1. Mom will need more support than you think.
Before the baby arrived, our focus was solely on the birth. How would we know if she was in labor? How would we get to the hospital? What if it was the middle of the night? But we thought very little about what it would be like after the baby was born. Yes, we bought the pack and play (where we thought she would sleep), some diapers, bottles, even a breast pump, but the fact is, we had no clue what it would be like to take care of the baby. We just thought labor would be the hard part and it would be (relatively) downhill from there.
But after the baby is born, there is, of course, the joy at having a child, but it can also be very challenging – especially for Mom, who is likely the primary caregiver. Mom will probably need to devote more time than expected to taking care of the baby (try 18 hours a day). This will leave little time for the other parts of her routine that make Mom happy: getting coffee, going to the gym, responding to emails, doing work, and more.
In addition, there will be anxiety. Is the baby ok? Why is she crying? Can she sleep in that position safely? Add in a little sleep deprivation, and it can become just a little bit stressful. In short, Mom will need support: from you, from other family members, from women who have children, and more.
Be prepared for that, and do everything you can to take stress away from her. Take care of the cleaning and cooking, hold the baby when she’s fed but needs to be burped, and other similar measures. And keep telling Mom that she is doing a good job! All of the difficulties are normal and are not a sign that she is doing something wrong or is a bad mother.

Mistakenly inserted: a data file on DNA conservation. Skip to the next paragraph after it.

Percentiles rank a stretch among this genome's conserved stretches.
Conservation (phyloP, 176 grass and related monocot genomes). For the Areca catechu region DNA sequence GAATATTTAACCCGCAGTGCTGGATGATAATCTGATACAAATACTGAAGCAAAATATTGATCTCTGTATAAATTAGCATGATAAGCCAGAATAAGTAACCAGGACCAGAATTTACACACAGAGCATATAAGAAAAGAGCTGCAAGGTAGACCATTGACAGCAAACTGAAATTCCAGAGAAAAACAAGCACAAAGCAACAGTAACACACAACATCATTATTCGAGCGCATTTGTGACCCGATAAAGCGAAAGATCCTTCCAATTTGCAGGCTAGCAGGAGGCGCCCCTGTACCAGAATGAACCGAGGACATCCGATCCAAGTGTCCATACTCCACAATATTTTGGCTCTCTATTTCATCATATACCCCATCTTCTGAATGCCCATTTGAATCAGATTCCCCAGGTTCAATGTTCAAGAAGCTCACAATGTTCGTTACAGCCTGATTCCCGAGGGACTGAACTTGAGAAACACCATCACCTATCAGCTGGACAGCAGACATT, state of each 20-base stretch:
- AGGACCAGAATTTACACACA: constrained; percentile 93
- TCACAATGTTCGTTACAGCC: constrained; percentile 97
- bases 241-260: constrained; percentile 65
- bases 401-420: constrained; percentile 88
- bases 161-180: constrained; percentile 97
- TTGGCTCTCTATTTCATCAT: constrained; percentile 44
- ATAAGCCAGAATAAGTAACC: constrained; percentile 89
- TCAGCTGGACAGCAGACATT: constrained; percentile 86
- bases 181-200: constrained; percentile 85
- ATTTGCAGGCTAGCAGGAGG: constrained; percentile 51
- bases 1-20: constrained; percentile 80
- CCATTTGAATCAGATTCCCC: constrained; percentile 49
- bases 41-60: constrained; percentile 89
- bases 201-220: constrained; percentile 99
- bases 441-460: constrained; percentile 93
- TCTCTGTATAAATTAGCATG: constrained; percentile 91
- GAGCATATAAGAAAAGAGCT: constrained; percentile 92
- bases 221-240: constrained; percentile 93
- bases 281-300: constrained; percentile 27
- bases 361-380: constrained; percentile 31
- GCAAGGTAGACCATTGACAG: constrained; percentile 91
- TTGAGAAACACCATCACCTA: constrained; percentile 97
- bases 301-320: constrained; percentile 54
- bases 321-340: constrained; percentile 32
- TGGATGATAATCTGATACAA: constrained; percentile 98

2. It can be challenging to get the hang of breastfeeding for both mother and baby.
We thought that, because breastfeeding was natural and babies had done it for centuries, it would be easy to accomplish. In fact, getting the hang of breastfeeding took us about three weeks, and there was a lot of stress and frustration during the process. The baby may hurt Mom, he or she may refuse to take, it may seem that milk isn’t coming (or that too much is), the breasts may become infected, and so on.
I say this not to scare you, but to let you know that you very well may need help and support to get breastfeeding going, and this support will likely have to come from someone who knows breastfeeding (probably not your parents, especially if they didn’t breastfeed you). The number of people who really understand breastfeeding is shockingly low (doctors, for example, do not, and you can expect no support from nurses).
One thing we found is that in breastfeeding the difference between success and complete frustration is very subtle; sometimes, it’s just a slightly different position for the baby that makes the difference between a screaming frustrated infant and a well-fed and happy baby. Get people to help you with these tips and tricks.
By the way, we are now at five weeks and after three to four weeks of various breastfeeding challenges, the baby is now feeding beautifully. Mom is only in pain for the initial latch, and no nipple shields are required. Truly amazing to think we are here after the experience of the first few weeks!
3. You will need help. Don’t be afraid to ask for it.
I’ve probably made things sound more negative than they are; having a baby has been a wonderful and joyous event for our family. But you will need support, and don’t be afraid to ask for it.
Between BJU’s Jennifer [LeCleir] and of course Anne [Hemsley] herself – and all the resources, from books to Chinese breast masseurs that they can introduce you to – there is enough support out there. Make sure to reach out to them. They will reassure you that your experience is totally normal.
If you have a parent who is willing to be with you for a few weeks, by all means take them up on it! Dads, consider an extra long paternity leave. Reach out; you will need help and support, and you should be sure to get it.
Congratulations, and good luck!
Photo by Kelly Sue via Flickr